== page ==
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"Time is what we want most, but what we use the worst."
~William Penn

Monday, June 20, 2011

Moments in Texas History ~ 6/20/2011


Fort Clark established at Las Moras Springs
June 20, 1852
On this day in 1852 Fort Clark was established at Las Moras Springs in Kinney County. Originally named Fort Riley, the post was renamed in honor of Major John B. Clark, a deceased officer who had served in the Mexican War. Fort Clark was the southern anchor of the line of frontier forts protecting the western frontier. The land was leased from Samuel Maverick. Oscar Brackett established a supply village for the fort at Las Moras, later called Brackettville. The fort and the town are still closely identified. In 1884 Mary Maverick was paid $80,000 for the 3,965-acre tract. From 1872 until 1914 the fort was the home of the Black Seminole scouts and the Fourth United States Cavalry.

Later Fort Clark was the garrison for the Tenth United State Cavalry and the Twenty-fourth and Twenty-fifth United States Infantry regiments. These units were mounted regiments of black soldiers, known as "buffalo soldiers." From 1920 to 1941 Fort Clark was home to the Fifth Cavalry. In 1938 Col. George S. Patton was regimental commander. In June 1944, after full mechanization of the cavalry, Fort Clark, one of the last horse-cavalry posts in the country, was ordered closed. In 1971 the property was purchased by North American Towns of Texas and turned into a private recreation and retirement community.

Feudists intensify conflict by lynching
June 20, 1874
On this day in 1874, R. P. "Scrap" Taylor and two others were lynched at Clinton, Texas. The incident was part of the notorious Sutton-Taylor feud, which grew out of violent Reconstruction-era politics. The Suttons were allied with the Reconstruction authorities, particularly the State Police, while the Taylors opposed them. The family fight began in earnest when Bill Sutton killed William "Buck" Taylor on Christmas Eve 1868. It subsequently developed into the longest and bloodiest feud in Texas history. It ended with the killing of Jim Taylor and two companions by a Cuero posse on December 27, 1875. Other Reconstruction-era feuds included the Earl-Hasley feud in Bell County and the Lee-Peacock feud in the Grayson-Fannin County area.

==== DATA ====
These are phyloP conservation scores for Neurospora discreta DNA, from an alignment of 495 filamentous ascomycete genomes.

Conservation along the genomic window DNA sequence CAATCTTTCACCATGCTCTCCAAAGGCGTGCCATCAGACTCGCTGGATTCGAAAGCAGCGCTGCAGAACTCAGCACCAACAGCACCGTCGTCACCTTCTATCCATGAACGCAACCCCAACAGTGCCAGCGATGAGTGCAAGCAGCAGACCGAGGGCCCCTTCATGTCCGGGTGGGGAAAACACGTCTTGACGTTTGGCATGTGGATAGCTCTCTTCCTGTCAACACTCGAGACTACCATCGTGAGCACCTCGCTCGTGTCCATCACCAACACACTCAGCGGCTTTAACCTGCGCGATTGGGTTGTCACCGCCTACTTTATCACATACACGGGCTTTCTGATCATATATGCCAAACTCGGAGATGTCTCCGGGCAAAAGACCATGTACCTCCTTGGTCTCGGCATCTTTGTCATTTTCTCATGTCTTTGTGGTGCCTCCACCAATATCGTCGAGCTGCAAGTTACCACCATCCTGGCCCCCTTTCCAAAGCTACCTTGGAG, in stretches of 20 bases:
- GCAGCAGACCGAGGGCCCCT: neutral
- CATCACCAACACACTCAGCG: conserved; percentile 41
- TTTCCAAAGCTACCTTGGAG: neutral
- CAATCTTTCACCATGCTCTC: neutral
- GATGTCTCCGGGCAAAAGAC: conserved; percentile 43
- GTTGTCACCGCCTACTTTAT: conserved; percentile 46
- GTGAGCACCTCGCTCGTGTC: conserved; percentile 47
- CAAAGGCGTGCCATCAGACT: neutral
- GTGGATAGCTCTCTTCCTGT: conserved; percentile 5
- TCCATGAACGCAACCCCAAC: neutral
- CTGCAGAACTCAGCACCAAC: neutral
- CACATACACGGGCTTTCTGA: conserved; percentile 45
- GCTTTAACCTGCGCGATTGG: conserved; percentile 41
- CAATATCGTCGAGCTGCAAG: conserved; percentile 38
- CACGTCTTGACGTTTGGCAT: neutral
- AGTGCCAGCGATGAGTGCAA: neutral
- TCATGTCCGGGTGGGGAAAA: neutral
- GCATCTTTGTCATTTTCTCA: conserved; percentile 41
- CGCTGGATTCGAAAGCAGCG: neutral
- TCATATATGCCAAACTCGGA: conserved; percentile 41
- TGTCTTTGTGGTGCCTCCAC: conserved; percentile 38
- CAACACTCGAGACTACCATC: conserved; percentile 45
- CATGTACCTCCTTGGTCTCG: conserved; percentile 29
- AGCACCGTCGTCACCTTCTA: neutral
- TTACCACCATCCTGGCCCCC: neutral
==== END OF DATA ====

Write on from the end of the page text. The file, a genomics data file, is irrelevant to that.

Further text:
Texas senator delivers speech against martial law
June 20, 1870
On this day in 1870, Texas senator Marmion Bowers delivered a speech opposing Governor Edmund Davis's newly legislated right to declare martial law. Bowers was born in Indiana in 1829 and moved to Texas in 1853. By November 1856, he was practicing law in Austin, where he was at one time in partnership with Alexander Stuart Walker. He served in the Confederate army during the Civil War until he was elected to the Tenth Texas Legislature (1863-64). In 1869 he was elected to the Texas Senate, where he served until his death. There he opposed Republican attempts to restore order to the state through the use of force. Governor Davis's declarations of martial law and his use of the militia and state police in Madison, Hill, Walker, Limestone, and Freestone counties were some of the most controversial Reconstruction-era measures. Bowers died in Austin in 1872.
posted by Jeff ~ 6.20.2011 The Texas State Historical Association

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